My workplace developed a reverse mentoring offer. The purpose of the scheme was to provide an open and honest environment to discuss how we can foster greater inclusion at work.
What is reverse mentoring?
Reverse mentoring is different to what you’d traditionally expect from mentoring. For one, instead of a senior leader being the mentor, I am doing the mentoring!
In reverse mentoring meetings, we exchange skills, knowledge and understanding. It’s an opportunity for mentors to give senior leaders more insight into the experiences and perspectives of staff from diverse backgrounds.
My motivation for becoming a reverse mentor
I was excited to become a reverse mentor. It’s rare for a junior member of staff to have, one-to-one time, with senior staff.
Reverse mentoring gives me the platform to talk about my experience being from a Black and Ethnic Minority (BAME) community, and living with a disability.
My first meeting with my mentee
I was nervous about meeting my mentee for the first time. What if I said something out of turn? What if we don’t get on? I’m glad to say my concerns were put to bed straightaway. I found them to be warm, friendly and engaging. We seem to complement each other well, and we found similarities and understanding in areas, in which we didn’t think we would.
Everything we discuss in our meetings is kept confidential. It allows us both to raise topics of discussion, without fear or judgement.
My mentee is keen for us to maintain momentum, so we meet every three weeks.
What I’ve gained from reverse mentoring
The big thing I’ve gained from reverse mentoring is the confidence to interact with senior leaders. When a senior leader asked me to present to his team, I felt confident in my ability to do so. If you had asked me last year, I might have shrieked in horror at the thought of it!
Also, I now engage with people differently. Everyone has something happening in their lives. It’s not always obvious what that is until you take the time to listen.
My hope was for reverse mentoring to push, both myself and my mentee, outside of our comfort zones, and challenge us to try new ways of thinking.
“I’m not different than you, I’m different like you”
Words to live by.
Forming a reverse mentoring community
I’m not the only reverse mentor. With help from the organiser of the reverse mentoring scheme, we set up the first reverse mentoring community.
We meet every month, and we our share experiences of reverse mentoring. Of course, everything we share is done sensitively. We don’t share anything personal said in reverse mentoring meetings.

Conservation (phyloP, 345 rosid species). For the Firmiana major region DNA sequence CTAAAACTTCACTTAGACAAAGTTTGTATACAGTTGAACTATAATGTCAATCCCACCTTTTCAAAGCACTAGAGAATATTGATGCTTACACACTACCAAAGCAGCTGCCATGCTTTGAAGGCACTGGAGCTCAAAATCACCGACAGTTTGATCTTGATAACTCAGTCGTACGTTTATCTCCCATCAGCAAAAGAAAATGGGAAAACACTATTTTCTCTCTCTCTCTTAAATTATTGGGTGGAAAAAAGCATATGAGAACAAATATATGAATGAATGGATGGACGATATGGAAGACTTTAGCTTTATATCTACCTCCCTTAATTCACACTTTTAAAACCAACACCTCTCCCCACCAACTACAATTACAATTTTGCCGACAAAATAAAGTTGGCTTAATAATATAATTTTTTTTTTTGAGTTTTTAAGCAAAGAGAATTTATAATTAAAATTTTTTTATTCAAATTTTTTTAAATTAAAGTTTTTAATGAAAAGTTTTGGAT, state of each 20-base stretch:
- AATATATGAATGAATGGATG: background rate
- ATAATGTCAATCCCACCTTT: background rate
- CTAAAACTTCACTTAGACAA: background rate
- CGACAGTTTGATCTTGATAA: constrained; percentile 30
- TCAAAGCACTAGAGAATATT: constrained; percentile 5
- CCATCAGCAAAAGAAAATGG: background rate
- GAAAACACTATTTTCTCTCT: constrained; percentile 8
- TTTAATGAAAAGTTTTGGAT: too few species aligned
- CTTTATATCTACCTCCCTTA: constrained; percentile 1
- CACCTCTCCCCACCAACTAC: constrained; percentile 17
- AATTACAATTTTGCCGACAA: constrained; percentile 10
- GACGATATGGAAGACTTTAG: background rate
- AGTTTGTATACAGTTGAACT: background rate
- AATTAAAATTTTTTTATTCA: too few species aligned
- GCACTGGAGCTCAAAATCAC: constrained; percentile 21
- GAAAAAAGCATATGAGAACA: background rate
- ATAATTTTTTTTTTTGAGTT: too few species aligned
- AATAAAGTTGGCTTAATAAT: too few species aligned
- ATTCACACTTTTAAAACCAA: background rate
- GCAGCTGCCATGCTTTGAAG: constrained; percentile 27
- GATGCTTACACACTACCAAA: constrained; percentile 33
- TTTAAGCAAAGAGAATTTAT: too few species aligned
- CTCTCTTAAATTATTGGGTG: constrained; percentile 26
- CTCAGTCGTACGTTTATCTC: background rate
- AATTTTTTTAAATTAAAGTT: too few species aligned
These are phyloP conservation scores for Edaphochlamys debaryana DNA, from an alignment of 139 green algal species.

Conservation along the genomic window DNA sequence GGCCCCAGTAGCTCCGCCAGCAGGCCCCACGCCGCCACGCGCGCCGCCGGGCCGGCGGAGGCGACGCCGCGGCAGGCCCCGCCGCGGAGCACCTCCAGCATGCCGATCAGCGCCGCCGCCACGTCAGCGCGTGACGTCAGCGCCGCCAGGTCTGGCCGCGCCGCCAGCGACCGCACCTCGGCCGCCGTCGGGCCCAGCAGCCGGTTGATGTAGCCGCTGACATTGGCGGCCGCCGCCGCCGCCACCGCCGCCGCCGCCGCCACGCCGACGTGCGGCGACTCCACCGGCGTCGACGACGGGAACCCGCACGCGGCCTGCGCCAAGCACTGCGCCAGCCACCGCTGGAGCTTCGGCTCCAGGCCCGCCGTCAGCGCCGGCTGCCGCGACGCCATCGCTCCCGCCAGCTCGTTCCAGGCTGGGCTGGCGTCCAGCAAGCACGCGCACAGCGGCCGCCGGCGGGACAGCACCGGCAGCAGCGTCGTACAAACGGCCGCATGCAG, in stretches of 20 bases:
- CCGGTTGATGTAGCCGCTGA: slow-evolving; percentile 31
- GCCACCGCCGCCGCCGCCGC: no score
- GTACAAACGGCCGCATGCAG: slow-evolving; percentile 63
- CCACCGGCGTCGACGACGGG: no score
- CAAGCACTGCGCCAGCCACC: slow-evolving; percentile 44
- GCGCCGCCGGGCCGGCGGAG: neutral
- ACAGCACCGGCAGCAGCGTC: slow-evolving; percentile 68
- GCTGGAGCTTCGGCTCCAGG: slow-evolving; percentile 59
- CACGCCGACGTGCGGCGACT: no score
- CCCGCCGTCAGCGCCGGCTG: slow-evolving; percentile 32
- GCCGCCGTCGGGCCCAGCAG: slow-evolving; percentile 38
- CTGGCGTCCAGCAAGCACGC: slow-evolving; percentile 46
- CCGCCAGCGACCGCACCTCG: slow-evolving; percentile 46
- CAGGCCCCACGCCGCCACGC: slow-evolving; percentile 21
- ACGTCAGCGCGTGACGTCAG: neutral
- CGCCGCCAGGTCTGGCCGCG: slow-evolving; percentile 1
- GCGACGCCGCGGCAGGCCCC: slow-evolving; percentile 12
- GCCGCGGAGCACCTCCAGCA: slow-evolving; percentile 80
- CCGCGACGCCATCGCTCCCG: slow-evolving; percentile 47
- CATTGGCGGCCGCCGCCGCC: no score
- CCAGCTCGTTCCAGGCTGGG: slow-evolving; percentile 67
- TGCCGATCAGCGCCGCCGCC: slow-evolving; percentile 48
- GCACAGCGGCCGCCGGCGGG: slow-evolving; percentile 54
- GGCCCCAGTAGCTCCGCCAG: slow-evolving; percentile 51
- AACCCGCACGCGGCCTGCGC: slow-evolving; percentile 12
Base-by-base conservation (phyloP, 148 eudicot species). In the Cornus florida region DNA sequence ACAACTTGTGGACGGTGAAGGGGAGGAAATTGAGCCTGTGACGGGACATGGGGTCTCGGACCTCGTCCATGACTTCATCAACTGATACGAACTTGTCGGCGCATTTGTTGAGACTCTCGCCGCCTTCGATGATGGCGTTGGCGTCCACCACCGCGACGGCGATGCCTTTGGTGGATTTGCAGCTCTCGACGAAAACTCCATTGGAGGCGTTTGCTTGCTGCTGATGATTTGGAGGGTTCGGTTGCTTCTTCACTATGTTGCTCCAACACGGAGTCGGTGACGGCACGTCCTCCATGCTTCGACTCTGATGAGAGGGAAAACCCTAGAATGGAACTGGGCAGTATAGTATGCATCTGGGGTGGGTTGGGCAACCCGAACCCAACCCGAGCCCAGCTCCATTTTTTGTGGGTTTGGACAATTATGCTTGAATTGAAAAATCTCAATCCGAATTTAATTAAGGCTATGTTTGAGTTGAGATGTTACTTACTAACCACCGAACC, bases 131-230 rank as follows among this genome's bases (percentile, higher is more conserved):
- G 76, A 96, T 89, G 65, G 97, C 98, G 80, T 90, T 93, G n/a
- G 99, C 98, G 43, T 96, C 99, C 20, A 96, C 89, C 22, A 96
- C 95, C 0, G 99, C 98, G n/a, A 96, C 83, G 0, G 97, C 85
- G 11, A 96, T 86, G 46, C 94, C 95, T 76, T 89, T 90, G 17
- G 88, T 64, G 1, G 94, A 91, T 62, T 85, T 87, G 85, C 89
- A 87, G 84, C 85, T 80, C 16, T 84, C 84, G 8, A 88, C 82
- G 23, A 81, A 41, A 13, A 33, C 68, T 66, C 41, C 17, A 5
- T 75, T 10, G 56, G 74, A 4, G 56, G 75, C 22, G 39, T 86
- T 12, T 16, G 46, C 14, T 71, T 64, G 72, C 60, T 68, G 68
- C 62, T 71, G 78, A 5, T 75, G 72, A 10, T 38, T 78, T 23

Top tips from the reverse mentoring community
It’s been great to meet others like me, and for us to lean on each other for help and advice for how to approach reverse mentoring sessions. Here are some top tips from the community:
- Keep questions broad and open.
- When talking about yourself, immediately follow up and ask the reverse mentee to do the same (it gives them a structure to follow and it also means they are more likely to engage).
- Keep asking ‘why’ (helps breakdown barriers and gets them to explain their thoughts).
- Set your expectations from the start (if the relationship isn’t working, that is ok! State what you want from the relationship from the beginning).
- Try to talk about things other than work at the beginning, it will help you to understand their personality.
- Start with a friendly chat — catch up on what has been happening since you last saw each other — this will make you both feel more relaxed before you move on to the ‘heavy’ subjects
- If you don’t feel that you’ve ‘cracked’ them yet, try an icebreaker — for example, share an interesting fact about yourself, your favourite hobbies, or what in the news has captured your attention lately..
- Note down for yourself a list of things you would like to cover (either in that particular session, or through the process. That way, if you feel the conversation has hit a lull you have something to move on to.
- Turn questions back on to the questioner — this is a useful way to learn more about what they are hoping to gain from your answer, or to make it feel more like a chat.
Remember: we all bring something unique to the table. Seize the opportunity to share that with others. Your views matter. That’s the power of reverse mentoring.